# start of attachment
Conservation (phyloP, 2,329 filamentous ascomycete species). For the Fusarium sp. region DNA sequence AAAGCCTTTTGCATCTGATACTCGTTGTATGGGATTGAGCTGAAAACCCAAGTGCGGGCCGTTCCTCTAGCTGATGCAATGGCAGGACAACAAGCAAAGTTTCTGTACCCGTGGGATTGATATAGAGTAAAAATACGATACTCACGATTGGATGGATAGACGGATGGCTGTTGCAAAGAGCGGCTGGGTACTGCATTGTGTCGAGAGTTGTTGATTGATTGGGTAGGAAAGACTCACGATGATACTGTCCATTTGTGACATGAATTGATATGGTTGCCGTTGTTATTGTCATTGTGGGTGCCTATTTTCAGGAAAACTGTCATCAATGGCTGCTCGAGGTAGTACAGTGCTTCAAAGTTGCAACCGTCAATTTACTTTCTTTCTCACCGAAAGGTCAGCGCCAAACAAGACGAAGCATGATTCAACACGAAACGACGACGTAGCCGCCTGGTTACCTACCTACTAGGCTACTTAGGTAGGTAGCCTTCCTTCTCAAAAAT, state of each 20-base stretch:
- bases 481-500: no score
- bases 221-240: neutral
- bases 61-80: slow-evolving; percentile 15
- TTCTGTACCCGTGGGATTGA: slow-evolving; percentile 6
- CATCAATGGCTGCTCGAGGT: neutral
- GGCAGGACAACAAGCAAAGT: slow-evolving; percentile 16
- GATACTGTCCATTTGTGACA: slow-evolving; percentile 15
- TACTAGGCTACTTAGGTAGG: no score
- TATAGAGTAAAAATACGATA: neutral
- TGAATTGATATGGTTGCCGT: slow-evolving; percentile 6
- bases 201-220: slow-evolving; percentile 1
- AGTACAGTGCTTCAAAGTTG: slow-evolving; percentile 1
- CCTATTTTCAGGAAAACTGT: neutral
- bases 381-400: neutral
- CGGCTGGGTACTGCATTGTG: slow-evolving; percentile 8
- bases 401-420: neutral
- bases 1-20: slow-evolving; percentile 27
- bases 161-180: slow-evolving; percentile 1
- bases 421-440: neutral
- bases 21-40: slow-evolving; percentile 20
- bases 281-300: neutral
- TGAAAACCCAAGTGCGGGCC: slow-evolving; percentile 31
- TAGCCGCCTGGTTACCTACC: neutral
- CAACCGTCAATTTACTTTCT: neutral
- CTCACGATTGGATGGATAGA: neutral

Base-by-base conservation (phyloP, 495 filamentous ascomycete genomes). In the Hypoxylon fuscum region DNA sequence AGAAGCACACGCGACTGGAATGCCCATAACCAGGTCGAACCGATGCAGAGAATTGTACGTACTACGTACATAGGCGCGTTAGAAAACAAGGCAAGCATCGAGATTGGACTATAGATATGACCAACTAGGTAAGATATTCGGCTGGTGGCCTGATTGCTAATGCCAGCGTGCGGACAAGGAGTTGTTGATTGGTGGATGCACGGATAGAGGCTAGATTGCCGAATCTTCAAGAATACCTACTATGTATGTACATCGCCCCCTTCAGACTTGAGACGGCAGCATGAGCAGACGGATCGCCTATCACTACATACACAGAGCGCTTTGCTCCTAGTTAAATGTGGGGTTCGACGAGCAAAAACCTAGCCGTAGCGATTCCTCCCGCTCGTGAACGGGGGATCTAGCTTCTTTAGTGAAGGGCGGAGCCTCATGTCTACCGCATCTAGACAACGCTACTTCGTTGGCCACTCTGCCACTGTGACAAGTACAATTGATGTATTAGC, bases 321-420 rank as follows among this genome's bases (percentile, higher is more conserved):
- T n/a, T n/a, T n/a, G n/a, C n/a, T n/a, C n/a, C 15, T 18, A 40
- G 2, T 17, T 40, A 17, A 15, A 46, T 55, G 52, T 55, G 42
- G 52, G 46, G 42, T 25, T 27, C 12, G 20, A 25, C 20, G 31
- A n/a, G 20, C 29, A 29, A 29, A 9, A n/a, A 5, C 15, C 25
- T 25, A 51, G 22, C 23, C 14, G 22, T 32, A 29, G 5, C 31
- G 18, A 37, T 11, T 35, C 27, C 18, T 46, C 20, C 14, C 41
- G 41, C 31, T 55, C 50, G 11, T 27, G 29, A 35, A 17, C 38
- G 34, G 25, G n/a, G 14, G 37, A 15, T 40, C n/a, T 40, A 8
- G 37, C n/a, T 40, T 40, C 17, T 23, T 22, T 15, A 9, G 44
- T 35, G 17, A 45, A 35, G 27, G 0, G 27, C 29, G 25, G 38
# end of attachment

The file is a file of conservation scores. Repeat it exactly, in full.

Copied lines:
Conservation (phyloP, 2,329 filamentous ascomycete species). For the Fusarium sp. region DNA sequence AAAGCCTTTTGCATCTGATACTCGTTGTATGGGATTGAGCTGAAAACCCAAGTGCGGGCCGTTCCTCTAGCTGATGCAATGGCAGGACAACAAGCAAAGTTTCTGTACCCGTGGGATTGATATAGAGTAAAAATACGATACTCACGATTGGATGGATAGACGGATGGCTGTTGCAAAGAGCGGCTGGGTACTGCATTGTGTCGAGAGTTGTTGATTGATTGGGTAGGAAAGACTCACGATGATACTGTCCATTTGTGACATGAATTGATATGGTTGCCGTTGTTATTGTCATTGTGGGTGCCTATTTTCAGGAAAACTGTCATCAATGGCTGCTCGAGGTAGTACAGTGCTTCAAAGTTGCAACCGTCAATTTACTTTCTTTCTCACCGAAAGGTCAGCGCCAAACAAGACGAAGCATGATTCAACACGAAACGACGACGTAGCCGCCTGGTTACCTACCTACTAGGCTACTTAGGTAGGTAGCCTTCCTTCTCAAAAAT, state of each 20-base stretch:
- bases 481-500: no score
- bases 221-240: neutral
- bases 61-80: slow-evolving; percentile 15
- TTCTGTACCCGTGGGATTGA: slow-evolving; percentile 6
- CATCAATGGCTGCTCGAGGT: neutral
- GGCAGGACAACAAGCAAAGT: slow-evolving; percentile 16
- GATACTGTCCATTTGTGACA: slow-evolving; percentile 15
- TACTAGGCTACTTAGGTAGG: no score
- TATAGAGTAAAAATACGATA: neutral
- TGAATTGATATGGTTGCCGT: slow-evolving; percentile 6
- bases 201-220: slow-evolving; percentile 1
- AGTACAGTGCTTCAAAGTTG: slow-evolving; percentile 1
- CCTATTTTCAGGAAAACTGT: neutral
- bases 381-400: neutral
- CGGCTGGGTACTGCATTGTG: slow-evolving; percentile 8
- bases 401-420: neutral
- bases 1-20: slow-evolving; percentile 27
- bases 161-180: slow-evolving; percentile 1
- bases 421-440: neutral
- bases 21-40: slow-evolving; percentile 20
- bases 281-300: neutral
- TGAAAACCCAAGTGCGGGCC: slow-evolving; percentile 31
- TAGCCGCCTGGTTACCTACC: neutral
- CAACCGTCAATTTACTTTCT: neutral
- CTCACGATTGGATGGATAGA: neutral

Base-by-base conservation (phyloP, 495 filamentous ascomycete genomes). In the Hypoxylon fuscum region DNA sequence AGAAGCACACGCGACTGGAATGCCCATAACCAGGTCGAACCGATGCAGAGAATTGTACGTACTACGTACATAGGCGCGTTAGAAAACAAGGCAAGCATCGAGATTGGACTATAGATATGACCAACTAGGTAAGATATTCGGCTGGTGGCCTGATTGCTAATGCCAGCGTGCGGACAAGGAGTTGTTGATTGGTGGATGCACGGATAGAGGCTAGATTGCCGAATCTTCAAGAATACCTACTATGTATGTACATCGCCCCCTTCAGACTTGAGACGGCAGCATGAGCAGACGGATCGCCTATCACTACATACACAGAGCGCTTTGCTCCTAGTTAAATGTGGGGTTCGACGAGCAAAAACCTAGCCGTAGCGATTCCTCCCGCTCGTGAACGGGGGATCTAGCTTCTTTAGTGAAGGGCGGAGCCTCATGTCTACCGCATCTAGACAACGCTACTTCGTTGGCCACTCTGCCACTGTGACAAGTACAATTGATGTATTAGC, bases 321-420 rank as follows among this genome's bases (percentile, higher is more conserved):
- T n/a, T n/a, T n/a, G n/a, C n/a, T n/a, C n/a, C 15, T 18, A 40
- G 2, T 17, T 40, A 17, A 15, A 46, T 55, G 52, T 55, G 42
- G 52, G 46, G 42, T 25, T 27, C 12, G 20, A 25, C 20, G 31
- A n/a, G 20, C 29, A 29, A 29, A 9, A n/a, A 5, C 15, C 25
- T 25, A 51, G 22, C 23, C 14, G 22, T 32, A 29, G 5, C 31
- G 18, A 37, T 11, T 35, C 27, C 18, T 46, C 20, C 14, C 41
- G 41, C 31, T 55, C 50, G 11, T 27, G 29, A 35, A 17, C 38
- G 34, G 25, G n/a, G 14, G 37, A 15, T 40, C n/a, T 40, A 8
- G 37, C n/a, T 40, T 40, C 17, T 23, T 22, T 15, A 9, G 44
- T 35, G 17, A 45, A 35, G 27, G 0, G 27, C 29, G 25, G 38